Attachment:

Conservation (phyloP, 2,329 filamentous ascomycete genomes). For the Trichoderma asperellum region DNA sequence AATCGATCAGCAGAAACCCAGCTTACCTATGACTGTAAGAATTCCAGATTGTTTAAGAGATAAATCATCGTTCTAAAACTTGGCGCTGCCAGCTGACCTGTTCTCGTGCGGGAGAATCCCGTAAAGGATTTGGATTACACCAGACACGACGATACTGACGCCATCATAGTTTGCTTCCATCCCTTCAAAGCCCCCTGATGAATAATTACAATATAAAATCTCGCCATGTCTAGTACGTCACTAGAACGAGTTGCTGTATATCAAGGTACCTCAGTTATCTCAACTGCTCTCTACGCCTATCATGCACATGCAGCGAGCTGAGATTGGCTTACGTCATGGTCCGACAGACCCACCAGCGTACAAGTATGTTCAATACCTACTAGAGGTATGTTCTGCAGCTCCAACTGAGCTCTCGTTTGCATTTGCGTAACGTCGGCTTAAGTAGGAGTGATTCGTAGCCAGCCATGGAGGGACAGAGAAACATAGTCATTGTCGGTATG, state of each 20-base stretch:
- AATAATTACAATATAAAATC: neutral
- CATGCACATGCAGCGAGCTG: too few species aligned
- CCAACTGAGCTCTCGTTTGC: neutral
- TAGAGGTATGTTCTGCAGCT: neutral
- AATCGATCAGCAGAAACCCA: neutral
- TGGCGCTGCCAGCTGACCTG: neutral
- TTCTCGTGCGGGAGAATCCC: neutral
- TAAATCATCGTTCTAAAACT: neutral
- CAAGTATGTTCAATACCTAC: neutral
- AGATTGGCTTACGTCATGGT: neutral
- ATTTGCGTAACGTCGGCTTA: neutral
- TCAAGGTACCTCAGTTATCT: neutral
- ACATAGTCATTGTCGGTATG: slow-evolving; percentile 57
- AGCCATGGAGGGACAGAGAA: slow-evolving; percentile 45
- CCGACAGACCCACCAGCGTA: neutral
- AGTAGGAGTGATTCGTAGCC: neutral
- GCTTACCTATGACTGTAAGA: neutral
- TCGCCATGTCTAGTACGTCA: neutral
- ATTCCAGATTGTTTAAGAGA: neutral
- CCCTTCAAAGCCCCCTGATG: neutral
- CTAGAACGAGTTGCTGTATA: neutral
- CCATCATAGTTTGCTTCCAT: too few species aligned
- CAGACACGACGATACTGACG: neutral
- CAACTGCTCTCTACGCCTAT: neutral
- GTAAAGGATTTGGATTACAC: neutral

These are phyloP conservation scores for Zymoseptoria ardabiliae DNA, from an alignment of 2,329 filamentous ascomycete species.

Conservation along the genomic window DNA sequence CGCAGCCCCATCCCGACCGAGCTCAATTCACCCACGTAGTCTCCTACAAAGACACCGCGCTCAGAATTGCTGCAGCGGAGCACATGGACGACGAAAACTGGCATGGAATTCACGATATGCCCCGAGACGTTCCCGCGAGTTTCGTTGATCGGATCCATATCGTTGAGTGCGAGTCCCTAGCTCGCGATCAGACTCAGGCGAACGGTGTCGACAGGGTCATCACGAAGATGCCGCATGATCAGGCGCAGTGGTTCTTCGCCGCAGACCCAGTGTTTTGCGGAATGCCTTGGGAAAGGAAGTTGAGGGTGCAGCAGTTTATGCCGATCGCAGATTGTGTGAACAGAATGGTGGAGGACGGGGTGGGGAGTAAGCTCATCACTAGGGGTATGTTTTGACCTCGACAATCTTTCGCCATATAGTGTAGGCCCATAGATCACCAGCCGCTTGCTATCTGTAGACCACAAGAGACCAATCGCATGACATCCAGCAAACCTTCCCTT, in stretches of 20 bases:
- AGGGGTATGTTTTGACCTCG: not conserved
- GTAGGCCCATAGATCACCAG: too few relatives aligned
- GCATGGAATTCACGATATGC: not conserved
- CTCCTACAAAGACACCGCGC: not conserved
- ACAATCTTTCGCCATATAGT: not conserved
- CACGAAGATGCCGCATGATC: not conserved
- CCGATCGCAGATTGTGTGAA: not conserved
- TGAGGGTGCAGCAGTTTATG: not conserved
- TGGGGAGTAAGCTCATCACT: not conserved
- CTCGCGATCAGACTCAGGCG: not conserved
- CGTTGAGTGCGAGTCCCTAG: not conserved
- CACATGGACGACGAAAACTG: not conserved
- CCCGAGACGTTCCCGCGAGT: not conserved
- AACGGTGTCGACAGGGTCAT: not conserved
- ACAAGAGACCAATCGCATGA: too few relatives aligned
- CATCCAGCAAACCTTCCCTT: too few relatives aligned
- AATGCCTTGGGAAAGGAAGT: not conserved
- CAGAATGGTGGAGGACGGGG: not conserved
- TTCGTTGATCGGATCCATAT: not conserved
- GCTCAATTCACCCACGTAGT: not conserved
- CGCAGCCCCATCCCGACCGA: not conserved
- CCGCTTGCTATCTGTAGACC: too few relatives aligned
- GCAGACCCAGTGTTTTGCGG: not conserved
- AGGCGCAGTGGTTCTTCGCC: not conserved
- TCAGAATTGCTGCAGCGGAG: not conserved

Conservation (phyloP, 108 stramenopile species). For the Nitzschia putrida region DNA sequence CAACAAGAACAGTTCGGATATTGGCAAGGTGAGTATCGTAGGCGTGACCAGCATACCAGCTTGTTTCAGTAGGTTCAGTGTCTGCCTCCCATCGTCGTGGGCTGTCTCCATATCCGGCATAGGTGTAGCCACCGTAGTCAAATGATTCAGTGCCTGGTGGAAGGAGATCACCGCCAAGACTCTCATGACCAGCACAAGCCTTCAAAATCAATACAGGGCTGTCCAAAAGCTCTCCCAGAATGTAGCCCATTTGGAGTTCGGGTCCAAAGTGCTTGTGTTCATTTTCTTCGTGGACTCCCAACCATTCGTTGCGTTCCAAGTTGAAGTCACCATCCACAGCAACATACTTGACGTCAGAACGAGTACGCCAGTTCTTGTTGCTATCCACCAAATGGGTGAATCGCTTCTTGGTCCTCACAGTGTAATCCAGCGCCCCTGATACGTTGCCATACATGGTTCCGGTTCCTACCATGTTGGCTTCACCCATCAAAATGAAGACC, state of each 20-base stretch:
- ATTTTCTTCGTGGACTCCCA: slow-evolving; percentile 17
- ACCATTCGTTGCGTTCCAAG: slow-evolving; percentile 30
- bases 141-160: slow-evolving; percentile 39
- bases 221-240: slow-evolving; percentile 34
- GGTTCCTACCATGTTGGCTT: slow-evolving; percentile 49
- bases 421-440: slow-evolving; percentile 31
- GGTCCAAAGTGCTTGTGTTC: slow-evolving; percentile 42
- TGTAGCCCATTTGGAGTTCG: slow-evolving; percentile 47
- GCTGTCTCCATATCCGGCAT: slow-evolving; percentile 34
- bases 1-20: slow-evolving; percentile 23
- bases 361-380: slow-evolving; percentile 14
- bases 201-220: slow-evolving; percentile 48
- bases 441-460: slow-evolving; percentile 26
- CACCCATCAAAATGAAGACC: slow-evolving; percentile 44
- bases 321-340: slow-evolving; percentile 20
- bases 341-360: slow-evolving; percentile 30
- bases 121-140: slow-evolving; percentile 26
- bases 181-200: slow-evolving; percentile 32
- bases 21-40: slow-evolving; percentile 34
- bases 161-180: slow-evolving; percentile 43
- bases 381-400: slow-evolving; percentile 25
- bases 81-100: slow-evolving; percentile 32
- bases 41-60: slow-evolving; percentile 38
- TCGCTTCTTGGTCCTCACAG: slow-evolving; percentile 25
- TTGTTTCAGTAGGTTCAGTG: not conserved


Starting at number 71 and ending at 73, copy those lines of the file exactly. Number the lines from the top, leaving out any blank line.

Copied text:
- bases 121-140: slow-evolving; percentile 26
- bases 181-200: slow-evolving; percentile 32
- bases 21-40: slow-evolving; percentile 34